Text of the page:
Salary hikes for politicians and public servants is one big reason why our public debt has taken on crisis proportions. Currently, R3.52 of every R10 spent by the government goes to wages. When measured as a share of revenues collected, the figure increases to R4.60 per R10. Even worse is that the bulk of this is paid to ANC cadres who are “deployed” into countless management positions while our doctors, nurses and teachers are underpaid.

Driven in large part by public sector wage hikes, in 2019, the country will spend R243 billion more than we take in through taxes – which means that South Africa is borrowing R1.2 billion per working day. In that context, the supposed savings on Ramaphosa’s cabinet are utterly meaningless unless they are accompanied by a total overhaul of the country’s public sector.

The situation is further exacerbated by the fact that the government makes almost no effort to measure the productivity of the public service. Although South Africa spends far more on wages that most of our peers and despite double-digit annual salary increases over the past decade, the government has no idea if it has anything to show in return for this spending spree. In its current form, South Africa’s public service is wholly unsustainable.

The configuration, efficiency, and performance of the public sector has real-world consequences that directly impacts citizens on a daily basis. When the Gauteng health department caused the deaths of at least 144 patients – and when they recently chained a 76-year old patient to a bench – they did so because of the utter collapse of public sector management and systems. When school children do not receive the textbooks they need to learn, it reflects the failure of the public service. Every time that Home Affairs claims that its “systems are down” – causing South Africa’s economy to lose millions of Rands in productivity – it is because of the failure of the public service.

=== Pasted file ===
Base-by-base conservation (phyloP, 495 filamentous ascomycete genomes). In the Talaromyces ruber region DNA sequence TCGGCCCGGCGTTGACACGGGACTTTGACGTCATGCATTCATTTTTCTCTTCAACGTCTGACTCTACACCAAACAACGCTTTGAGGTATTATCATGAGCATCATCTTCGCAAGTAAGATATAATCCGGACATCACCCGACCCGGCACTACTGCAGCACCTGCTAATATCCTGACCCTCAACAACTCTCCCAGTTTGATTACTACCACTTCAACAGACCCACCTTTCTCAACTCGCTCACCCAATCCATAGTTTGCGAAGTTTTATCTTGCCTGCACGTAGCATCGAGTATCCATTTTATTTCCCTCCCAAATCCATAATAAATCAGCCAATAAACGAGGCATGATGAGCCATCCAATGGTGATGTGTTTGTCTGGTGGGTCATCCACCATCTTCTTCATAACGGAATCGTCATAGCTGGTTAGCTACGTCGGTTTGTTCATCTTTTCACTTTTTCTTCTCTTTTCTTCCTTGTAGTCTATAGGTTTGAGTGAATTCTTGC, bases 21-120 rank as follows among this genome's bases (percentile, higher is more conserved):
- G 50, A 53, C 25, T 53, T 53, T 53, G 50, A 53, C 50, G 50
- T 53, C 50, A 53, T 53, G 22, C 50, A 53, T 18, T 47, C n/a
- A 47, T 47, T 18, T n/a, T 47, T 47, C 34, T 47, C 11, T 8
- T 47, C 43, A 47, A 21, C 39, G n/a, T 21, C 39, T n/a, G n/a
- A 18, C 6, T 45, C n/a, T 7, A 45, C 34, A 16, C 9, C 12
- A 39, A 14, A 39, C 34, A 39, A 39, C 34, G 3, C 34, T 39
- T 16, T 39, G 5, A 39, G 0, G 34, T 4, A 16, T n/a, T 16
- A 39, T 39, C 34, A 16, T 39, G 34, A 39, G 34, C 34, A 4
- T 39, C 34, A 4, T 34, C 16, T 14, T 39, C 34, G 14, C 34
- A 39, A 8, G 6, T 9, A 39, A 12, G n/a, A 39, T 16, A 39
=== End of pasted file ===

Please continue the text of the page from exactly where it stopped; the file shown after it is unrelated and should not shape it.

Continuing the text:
But we also have a counter-example from the Western Cape, where unlike the rest of the country, the DA has built a capable state over the past decade. Aside from achieving the cleanest and best service delivery record of any government in South Africa, recent data released by Stats SA shows that 77.4% of households in the Western Cape have at least one person earning a salary – far higher than the nationwide average of 64.8%. The Western Cape’s honest and capable state is the foundation that puts more money into the pockets of the province’s people.

The bottom-line is that a capable state creates the environment for economic prosperity, while a rotten public service takes money out of taxpayers’ pockets and puts it into the bloated bank accounts of ANC cronies without offering anything in return by way of efficient service delivery.

South Africa needs much more than a superficial reduction in the number of ministerial posts. What our country needs is a total overhaul of the public service that roots out cadre deployment, cuts wage costs in favour of capital expenditure, reduces the number of management posts while increasing the number of skilled technical employees, introduces merit-based appointments and clear measures of productivity, and strengthens the hand of the Public Service Commission to enforce compliance and accountability for non-performance.

As part of his cabinet announcement, Ramaphosa introduced Senzo Mchunu as the new minister of public service and administration. It is time for the president and the new minister to move beyond empty platitudes and superficial gestures, and get down to the real work of fundamentally reforming the public service to build a capable state in South Africa. Only a capable state can cultivate the ecosystem necessary to drive job creation and put more money in the pockets of citizens rather than politicians and their cronies. Our country has no time to lose.

*Dr Leon Schreiber is a DA Member of Parliament.